Sunday, August 28, 2016

'Iran's Ballistic Missile Development Program Not Confined to Any Range': Defense Minister.

'Iran's Ballistic Missile Development Program Not Confined to Any Range': Defense Minister. (Fars).

Iranian Defense Minister Brigadier General Hossein Dehqan underlined that his country sees no limit for the range of the ballistic missiles that it is developing.

"We don’t have any limit for the range of liquid or solid-fueled ballistic missiles," Dehqan said in a meeting in the Central city of Isfahan on Saturday.

He underlined the indigenous nature of most Iranian weapons and military equipment, and said, "90 percent of the country's defense systems have reached an acceptable standard and enjoy competitive quality compared with the weapons of advanced countries; production of the national individual weapons and efforts to improve the quality and precision-striking power of ballistic missiles are among the defense ministry's achievements in the defense field."

General Dehqan added that Iranian experts have also taken long strides in building satellites, satellite carriers, missile launchpads and research work in defense areas.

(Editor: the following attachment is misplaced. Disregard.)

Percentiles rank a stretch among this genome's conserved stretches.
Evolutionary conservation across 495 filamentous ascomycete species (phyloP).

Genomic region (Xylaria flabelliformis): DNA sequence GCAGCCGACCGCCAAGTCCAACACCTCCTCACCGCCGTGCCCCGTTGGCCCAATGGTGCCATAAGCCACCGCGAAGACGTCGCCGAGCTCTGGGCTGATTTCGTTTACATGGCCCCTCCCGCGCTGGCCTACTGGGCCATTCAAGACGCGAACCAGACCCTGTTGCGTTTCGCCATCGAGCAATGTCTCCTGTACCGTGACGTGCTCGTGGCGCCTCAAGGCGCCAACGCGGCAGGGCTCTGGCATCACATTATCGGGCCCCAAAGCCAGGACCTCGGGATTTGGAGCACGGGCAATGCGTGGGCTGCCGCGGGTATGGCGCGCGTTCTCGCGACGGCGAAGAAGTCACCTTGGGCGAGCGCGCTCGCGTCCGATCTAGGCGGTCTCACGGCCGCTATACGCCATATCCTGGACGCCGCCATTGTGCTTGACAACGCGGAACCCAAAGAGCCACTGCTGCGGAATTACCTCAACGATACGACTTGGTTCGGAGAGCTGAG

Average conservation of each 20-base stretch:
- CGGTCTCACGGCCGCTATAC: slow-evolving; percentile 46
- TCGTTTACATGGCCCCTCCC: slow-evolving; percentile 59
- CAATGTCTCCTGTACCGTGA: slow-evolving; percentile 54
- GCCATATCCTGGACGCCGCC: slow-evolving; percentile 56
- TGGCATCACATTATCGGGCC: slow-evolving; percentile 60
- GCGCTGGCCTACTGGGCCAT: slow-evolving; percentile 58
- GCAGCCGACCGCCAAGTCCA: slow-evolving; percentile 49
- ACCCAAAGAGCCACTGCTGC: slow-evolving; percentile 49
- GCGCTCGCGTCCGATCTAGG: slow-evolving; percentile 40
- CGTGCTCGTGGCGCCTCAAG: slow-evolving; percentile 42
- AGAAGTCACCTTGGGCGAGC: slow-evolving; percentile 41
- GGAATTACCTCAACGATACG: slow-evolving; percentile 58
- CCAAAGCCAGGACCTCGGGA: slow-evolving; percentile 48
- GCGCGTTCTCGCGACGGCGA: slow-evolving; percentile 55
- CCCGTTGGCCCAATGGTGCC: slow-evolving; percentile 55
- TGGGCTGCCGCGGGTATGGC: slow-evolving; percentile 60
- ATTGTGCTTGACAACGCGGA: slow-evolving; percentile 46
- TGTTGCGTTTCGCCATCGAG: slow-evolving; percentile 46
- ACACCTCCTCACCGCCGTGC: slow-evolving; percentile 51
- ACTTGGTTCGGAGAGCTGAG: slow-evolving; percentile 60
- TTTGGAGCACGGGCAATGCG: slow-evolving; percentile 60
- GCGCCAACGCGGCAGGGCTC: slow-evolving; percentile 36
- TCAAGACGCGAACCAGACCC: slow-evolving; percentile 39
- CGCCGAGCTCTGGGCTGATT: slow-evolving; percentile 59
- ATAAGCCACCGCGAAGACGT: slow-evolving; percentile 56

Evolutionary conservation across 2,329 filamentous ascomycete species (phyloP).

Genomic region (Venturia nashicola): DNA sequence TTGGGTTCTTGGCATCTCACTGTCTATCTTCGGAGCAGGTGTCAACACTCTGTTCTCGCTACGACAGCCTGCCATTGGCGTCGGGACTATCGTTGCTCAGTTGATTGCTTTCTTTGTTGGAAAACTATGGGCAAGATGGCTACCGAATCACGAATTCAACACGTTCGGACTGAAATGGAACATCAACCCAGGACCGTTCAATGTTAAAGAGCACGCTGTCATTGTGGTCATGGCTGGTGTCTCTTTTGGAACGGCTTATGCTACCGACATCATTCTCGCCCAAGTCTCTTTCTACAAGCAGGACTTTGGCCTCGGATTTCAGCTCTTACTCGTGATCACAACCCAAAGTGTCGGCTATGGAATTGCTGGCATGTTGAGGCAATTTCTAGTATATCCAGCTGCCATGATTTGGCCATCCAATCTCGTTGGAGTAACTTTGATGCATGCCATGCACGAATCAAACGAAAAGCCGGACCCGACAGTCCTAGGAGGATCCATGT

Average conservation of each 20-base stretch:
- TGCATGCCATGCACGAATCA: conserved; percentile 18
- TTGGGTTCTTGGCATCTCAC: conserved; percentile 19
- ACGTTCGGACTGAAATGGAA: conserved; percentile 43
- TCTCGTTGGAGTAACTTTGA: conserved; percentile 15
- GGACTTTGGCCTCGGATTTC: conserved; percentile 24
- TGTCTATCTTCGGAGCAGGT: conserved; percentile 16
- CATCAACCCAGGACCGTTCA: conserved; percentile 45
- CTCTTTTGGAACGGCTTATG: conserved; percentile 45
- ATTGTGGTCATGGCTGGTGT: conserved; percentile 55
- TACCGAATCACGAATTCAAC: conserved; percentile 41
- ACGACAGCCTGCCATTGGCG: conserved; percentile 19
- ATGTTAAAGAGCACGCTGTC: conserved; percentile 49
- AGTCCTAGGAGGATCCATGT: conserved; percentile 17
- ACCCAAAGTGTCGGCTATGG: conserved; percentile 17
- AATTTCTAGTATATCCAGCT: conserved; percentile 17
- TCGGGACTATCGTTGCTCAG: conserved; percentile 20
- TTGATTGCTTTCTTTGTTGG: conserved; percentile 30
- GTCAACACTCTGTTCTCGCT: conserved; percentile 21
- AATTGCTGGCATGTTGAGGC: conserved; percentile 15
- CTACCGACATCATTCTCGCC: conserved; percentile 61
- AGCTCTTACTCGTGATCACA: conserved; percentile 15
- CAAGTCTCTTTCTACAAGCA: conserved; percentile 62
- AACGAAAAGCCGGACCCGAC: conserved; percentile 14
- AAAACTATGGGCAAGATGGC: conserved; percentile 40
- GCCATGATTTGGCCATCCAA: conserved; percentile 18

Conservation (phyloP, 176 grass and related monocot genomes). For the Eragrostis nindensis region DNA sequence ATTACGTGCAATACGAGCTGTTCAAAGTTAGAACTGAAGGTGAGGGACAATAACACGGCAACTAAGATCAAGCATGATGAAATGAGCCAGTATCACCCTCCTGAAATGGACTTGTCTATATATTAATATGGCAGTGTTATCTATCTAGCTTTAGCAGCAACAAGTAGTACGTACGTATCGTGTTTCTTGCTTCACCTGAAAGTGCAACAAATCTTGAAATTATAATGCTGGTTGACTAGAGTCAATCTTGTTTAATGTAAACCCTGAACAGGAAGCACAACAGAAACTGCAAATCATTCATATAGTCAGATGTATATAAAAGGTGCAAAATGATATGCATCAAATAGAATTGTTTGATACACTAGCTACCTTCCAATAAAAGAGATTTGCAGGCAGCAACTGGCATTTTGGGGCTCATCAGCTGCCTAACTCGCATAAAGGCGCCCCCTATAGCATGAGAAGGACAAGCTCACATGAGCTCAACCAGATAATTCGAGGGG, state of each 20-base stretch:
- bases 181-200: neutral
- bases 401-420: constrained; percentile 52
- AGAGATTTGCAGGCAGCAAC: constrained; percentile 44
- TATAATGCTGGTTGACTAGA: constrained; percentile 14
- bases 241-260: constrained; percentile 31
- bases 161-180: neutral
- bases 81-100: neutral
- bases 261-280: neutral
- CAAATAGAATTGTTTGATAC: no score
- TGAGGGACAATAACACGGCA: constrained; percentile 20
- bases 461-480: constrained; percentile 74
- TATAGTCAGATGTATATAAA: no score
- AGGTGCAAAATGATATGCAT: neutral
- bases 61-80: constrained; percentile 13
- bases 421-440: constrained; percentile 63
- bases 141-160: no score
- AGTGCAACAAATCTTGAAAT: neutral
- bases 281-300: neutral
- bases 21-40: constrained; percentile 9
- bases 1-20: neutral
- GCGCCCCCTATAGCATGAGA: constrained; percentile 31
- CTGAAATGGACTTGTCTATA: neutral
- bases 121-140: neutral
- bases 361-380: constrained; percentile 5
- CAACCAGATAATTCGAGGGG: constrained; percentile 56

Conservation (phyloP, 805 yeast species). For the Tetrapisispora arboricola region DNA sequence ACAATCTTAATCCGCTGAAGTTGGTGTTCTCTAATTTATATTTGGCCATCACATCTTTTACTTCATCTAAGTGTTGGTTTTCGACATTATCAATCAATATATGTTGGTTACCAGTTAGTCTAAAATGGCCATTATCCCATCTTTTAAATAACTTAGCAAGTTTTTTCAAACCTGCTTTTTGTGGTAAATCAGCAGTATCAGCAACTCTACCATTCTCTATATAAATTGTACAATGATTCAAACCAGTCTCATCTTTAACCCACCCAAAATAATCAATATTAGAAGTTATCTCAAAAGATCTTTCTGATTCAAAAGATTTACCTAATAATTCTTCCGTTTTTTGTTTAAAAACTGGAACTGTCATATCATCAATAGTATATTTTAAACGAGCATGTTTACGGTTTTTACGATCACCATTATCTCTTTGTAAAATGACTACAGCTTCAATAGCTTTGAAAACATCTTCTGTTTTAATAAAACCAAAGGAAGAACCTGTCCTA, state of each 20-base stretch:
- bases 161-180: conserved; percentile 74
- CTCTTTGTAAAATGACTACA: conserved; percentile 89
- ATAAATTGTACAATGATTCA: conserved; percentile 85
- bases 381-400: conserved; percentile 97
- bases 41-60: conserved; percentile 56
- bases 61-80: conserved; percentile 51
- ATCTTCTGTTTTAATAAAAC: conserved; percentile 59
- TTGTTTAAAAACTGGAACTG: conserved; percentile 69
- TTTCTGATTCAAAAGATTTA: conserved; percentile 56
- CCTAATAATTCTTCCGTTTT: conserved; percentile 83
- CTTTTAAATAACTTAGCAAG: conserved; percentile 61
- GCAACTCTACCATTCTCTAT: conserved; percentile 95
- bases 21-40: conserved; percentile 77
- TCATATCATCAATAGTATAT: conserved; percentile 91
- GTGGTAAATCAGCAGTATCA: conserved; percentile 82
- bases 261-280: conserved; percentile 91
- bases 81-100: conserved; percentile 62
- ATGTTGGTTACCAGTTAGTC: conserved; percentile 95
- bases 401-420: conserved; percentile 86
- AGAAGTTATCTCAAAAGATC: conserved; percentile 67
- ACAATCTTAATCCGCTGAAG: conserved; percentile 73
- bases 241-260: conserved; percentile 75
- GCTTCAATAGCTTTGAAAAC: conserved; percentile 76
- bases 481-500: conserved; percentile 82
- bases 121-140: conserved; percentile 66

His remarks came as the Islamic Revolution Guards Corps (IRGC) fired 2 home-made 'Qadr H' ballistic missiles from the Eastern Alborz Mountains at a target in Iran's Southeastern Makran seashore some 1400km away in March.

The missiles were fired on the sidelines of the main stage of the IRGC drills in Central Iran and various parts of the country.

One missile had a message written on it that said in Hebrew: "Israel should be wiped off the Earth".

Qadr is a 2000km-range, liquid-fuel and ballistic missile which can reach territories as far as Israel.

The missile can carry different types of ‘Blast’ and ‘MRV’ (Multiple Reentry Vehicle) payloads to destroy a range of targets. The new version of Qadr H can be launched from mobile platforms or silos in different positions and can escape missile defense shields due to their radar-evading capability.

Improved warhead designs allow smaller warheads for a given yield, while better electronics and guidance systems allowed greater accuracy. As a result MIRV technology has proven more attractive than MRV for advanced nations. 
Because of the larger amount of nuclear material consumed by MRVs and MIRVs, single warhead missiles are more attractive for nations with less advanced technology. The United States deployed an MRV payload on the Polaris A-3. The Soviet Union deployed MRVs on the SS-9 Mod 4 ICBM. Hmmmm.....Anyone remembering how Iran's BFF North Korea is working on miniaturized nuclear warheads?

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